Browse image
Resolutions offered for this image:
3904 x 3850 pixels 639 x 631 pixels 5700 x 6000 pixels 500 x 526 pixels
Cloud masks available for this image:

Spacecraft nadir point:

Photo center point: 46.5° N, 122.0° W

Photo center point by machine learning:

Nadir to Photo Center: North

Spacecraft Altitude: nautical miles (0km)
Click for Google map
Width Height Annotated Cropped Purpose Links
3904 pixels 3850 pixels No No Earth From Space collection Download Image
639 pixels 631 pixels No No Earth From Space collection Download Image
5700 pixels 6000 pixels No No Download Image
500 pixels 526 pixels No No Download Image
Other options available:
Download Packaged File
Download a Google Earth KML for this Image
View photo footprint information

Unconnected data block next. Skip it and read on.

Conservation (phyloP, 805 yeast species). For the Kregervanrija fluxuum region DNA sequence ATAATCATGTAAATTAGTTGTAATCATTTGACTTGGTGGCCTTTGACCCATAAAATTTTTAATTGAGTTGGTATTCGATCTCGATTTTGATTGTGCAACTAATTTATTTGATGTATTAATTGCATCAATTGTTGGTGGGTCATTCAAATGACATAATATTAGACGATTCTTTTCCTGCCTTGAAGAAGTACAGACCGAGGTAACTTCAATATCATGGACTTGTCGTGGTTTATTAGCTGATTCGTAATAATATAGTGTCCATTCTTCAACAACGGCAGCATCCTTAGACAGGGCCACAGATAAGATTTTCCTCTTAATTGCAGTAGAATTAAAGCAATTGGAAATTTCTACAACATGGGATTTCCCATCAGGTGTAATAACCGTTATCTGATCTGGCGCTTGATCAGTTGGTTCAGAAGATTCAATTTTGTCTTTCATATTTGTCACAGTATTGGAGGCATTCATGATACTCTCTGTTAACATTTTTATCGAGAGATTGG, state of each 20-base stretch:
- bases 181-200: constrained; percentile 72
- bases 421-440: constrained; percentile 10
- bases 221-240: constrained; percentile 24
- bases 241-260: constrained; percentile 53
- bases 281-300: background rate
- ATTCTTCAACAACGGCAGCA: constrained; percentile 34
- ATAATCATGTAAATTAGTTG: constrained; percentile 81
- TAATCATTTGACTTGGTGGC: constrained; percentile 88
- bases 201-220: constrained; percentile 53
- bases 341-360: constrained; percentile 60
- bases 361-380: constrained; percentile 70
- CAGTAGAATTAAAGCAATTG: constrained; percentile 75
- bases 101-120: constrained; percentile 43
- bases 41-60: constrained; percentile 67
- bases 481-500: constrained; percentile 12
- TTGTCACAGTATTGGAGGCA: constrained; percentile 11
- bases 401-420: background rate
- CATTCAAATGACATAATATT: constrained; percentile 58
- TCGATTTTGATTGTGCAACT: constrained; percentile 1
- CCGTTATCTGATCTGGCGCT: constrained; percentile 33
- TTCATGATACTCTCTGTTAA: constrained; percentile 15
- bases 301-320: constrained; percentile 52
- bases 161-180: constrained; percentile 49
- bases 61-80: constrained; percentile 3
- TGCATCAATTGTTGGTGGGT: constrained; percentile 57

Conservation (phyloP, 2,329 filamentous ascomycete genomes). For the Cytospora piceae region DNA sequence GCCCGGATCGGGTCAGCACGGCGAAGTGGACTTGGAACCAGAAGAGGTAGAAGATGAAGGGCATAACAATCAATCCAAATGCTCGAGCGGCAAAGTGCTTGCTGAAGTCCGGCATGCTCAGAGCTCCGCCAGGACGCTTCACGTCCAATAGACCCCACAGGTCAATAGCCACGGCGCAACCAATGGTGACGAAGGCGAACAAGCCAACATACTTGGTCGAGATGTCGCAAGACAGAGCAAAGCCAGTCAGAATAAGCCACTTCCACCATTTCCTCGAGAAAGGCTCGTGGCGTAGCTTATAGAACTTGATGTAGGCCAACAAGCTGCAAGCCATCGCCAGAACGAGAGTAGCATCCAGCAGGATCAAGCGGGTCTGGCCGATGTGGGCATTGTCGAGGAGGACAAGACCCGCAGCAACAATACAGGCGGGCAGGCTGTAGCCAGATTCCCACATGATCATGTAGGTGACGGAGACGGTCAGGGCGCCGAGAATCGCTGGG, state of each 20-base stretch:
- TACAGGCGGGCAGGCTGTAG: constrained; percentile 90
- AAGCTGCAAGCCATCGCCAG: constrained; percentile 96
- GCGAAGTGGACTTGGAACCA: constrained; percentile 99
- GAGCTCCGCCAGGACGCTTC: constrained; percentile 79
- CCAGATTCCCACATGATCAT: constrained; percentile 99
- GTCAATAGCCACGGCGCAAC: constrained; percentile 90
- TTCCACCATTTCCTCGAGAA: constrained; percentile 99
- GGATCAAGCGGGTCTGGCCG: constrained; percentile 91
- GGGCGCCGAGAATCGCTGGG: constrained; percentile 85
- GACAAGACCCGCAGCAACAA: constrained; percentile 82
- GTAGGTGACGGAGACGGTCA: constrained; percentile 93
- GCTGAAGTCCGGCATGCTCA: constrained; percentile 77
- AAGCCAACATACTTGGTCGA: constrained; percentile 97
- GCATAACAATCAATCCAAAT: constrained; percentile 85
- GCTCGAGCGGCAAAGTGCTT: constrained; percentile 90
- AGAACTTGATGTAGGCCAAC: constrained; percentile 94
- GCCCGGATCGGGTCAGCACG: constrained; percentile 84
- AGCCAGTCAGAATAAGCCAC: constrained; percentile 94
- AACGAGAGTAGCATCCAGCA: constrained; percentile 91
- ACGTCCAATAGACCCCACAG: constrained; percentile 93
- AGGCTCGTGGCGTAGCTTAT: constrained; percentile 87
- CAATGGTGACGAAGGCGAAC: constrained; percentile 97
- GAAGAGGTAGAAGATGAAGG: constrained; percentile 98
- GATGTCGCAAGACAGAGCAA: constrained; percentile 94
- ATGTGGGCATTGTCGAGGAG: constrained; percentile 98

Download a GeoTIFF for this photo
Image Caption: NM21-770-007 Mount Saint Helens, Mount Adams, and Mount Rainier; Washington; U.S.A. Winter 1996
The southern Washington Cascade Range is visible in this near-vertical photograph. The Columbia River, separating the states of Oregon and Washington, can be seen at the top of the photograph. The second-highest peak in the Cascade Range, Mount Adams, is visible north of the river. The horseshoe-shaped summit and caldera of Mount Saint Helens and the gray blast zone from its eruption of May 18, 1980, can be seen west of Mount Adams. North of Mount Adams and Mount Saint Helens is Mount Rainier, the highest peak in the Cascade Range and the second highest peak in the contiguous United States. The streams draining Mount Saint Helens remain choked with ash from the eruption. Mount Rainier is also considered to be one of the prime volcanic hazards in the United States because of its proximity to the Tacoma-Seattle region (upper left corner). Puget Sound and the cities of Olympia, Tacoma, and Seattle are visible near the bottom right, and the city of Yakima is barely discernible near the center left. The checkerboard pattern in the forests of the Cascades is from logging clear cuts.